FRONTENAC — Members of the public shared input on the City of Frontenac adding a second legal publication in the public forum of the Frontenac City Council’s regular meeting Monday.

Morning Sun Publisher Jamey Honeycutt asked the council to consider which newspaper — The Morning Sun or the Mulberry Advance — reaches the most citizens in Frontenac. He urged the council to consider the impact adding a second publication may have on transparency.

Frontenac Resident Linda Grilz also spoke against adding a second publication.

“I didn’t even know there was a Mulberry Advance to be honest,” Grilz said. “I think one of the biggest concerns of governing bodies should be to make sure every effort is made to keep citizens informed about what is going on.”

The city has considered adding the Mulberry Advance as a second legal publication in order to trim costs to taxpayers. The idea was presented by City Attorney Tim Fielder, who suggested using the Advance to publish smaller legals.

“I don’t think there is any intent here to conceal anything as long as the council has open meetings, a website, as well as being published,” Fielder said. “Costs are going up on many things and we can’t expect the citizens to not want us to save money where we can.”

The city is currently working on template designs for an official city website with the Frontenac school district. Once the website is live, legals may be posted there for citizens to read at any time. Fielder said this would allow all citizens access to legals published in the Mulberry Advance, even if they did not subscribe.

Council Member Marc McCully asked who would decide what was worth publication in each paper.

“Not me,” Fielder said. “I don’t care — I really don’t — this is just an opportunity to save money that I wanted to bring forward.”

Both McCully and Council Member Dave Chiappetti said they would like to have two papers for publication options. However, Council Members Pat Clinton and Ethan Spurling did not agree.

“I don’t know if it is fair to the citizens to publish legals in a paper that does not reach as many,” Clinton said.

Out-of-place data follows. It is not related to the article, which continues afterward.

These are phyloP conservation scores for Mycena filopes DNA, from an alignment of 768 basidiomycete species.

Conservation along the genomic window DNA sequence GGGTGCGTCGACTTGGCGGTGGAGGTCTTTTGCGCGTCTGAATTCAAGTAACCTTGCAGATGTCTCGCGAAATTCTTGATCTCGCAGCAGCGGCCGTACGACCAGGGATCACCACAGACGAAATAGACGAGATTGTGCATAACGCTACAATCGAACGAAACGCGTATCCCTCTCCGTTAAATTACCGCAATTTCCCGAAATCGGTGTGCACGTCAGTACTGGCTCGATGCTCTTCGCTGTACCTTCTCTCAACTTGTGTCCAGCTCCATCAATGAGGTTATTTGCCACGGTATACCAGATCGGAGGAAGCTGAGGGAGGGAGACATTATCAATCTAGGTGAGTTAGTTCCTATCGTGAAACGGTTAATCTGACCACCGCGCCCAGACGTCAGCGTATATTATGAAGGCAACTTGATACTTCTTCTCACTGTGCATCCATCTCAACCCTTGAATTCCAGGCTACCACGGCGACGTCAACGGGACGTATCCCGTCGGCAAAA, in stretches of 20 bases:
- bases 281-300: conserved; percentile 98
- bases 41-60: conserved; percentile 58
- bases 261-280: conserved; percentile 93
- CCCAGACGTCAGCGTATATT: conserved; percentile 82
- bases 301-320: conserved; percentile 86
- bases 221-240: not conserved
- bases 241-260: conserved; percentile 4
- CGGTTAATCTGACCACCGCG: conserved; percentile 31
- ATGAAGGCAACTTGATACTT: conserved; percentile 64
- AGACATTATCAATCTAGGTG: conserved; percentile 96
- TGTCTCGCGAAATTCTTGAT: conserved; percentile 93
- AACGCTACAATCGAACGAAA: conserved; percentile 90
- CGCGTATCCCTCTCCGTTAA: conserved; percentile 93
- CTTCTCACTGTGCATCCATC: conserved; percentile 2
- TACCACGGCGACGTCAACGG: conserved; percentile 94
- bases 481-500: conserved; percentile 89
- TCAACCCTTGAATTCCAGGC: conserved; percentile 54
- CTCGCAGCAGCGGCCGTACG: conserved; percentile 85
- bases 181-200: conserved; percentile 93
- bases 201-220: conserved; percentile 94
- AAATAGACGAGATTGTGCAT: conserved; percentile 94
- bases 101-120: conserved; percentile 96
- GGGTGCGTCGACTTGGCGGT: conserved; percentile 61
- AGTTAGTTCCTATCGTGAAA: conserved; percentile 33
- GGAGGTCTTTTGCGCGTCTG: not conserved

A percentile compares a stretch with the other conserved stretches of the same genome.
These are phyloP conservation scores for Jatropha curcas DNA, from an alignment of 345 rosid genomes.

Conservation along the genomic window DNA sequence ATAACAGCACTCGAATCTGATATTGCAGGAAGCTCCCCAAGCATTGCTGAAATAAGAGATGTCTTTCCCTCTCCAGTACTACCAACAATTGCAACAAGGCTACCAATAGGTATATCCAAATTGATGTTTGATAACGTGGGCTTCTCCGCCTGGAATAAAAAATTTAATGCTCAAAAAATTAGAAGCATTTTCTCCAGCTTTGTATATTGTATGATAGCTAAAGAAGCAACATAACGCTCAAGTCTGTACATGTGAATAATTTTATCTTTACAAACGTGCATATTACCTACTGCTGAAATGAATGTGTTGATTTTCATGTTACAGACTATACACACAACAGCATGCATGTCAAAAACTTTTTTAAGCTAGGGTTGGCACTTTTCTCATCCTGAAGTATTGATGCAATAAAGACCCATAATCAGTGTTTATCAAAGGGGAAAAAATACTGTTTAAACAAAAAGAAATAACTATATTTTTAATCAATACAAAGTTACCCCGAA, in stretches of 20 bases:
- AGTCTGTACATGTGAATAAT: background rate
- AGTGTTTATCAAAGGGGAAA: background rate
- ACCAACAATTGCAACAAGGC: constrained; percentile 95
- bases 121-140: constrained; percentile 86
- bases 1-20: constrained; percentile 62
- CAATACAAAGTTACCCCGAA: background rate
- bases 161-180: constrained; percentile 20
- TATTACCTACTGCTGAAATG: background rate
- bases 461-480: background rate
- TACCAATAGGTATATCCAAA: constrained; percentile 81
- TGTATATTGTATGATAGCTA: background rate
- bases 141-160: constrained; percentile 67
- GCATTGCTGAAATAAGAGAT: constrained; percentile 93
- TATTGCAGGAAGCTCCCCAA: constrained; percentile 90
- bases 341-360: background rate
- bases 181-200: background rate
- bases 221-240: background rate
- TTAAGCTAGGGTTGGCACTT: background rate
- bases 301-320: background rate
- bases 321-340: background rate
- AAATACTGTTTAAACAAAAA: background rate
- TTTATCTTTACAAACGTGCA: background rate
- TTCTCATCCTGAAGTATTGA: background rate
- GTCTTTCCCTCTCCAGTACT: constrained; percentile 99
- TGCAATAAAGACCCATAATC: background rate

The council voted to table to matter indefinitely, planning to revisit the issue once an official city website is up and running.

In other business, the council approved the establishment of a public building commission. The commission will be made up of the mayor, city clerk and council members. City Administrator Brad Reams said the commission will help make recommendations about the maintenance or repairs of public buildings in the city.

The public building commission is also able to issue bonds separate from the city’s governing body.

Fielder said the establishment of the commission is laid out in a state statute.

Citizen Mike Knaup presented the council with two items for future consideration. The first was asking the council to designate Frontenac as a non-sanctuary city — a city not allowing sanctuary from the federal immigration law. The second, a way to increase back-up for Frontenac Police Department officers.

“I often see officers with no back-up,” Knaup said. “I would hate to have something happen to one of our officers like happened recently in Clinton, Missouri, where they were ambushed.”

The council also:

Set a public hearing for condemnation of a property in Barto’s Trailer Park for September 18,

Announced Reams will meet with Kramer Consulting this week to discuss a 20-year maintenance plan for the city’s sewer system,

Approved sending requests for proposal out on a street sweeper, simply to gain information, not to purchase. The city will set up demonstrations once information is gathered, and;

Approved a lease agreement for property directly east and northeast of the city pool to Festa Italiana from October 5 to 8.

— Chance Hoener is a staff writer for the Morning Sun. He can be emailed at or follow him on Twitter @ReporterChance.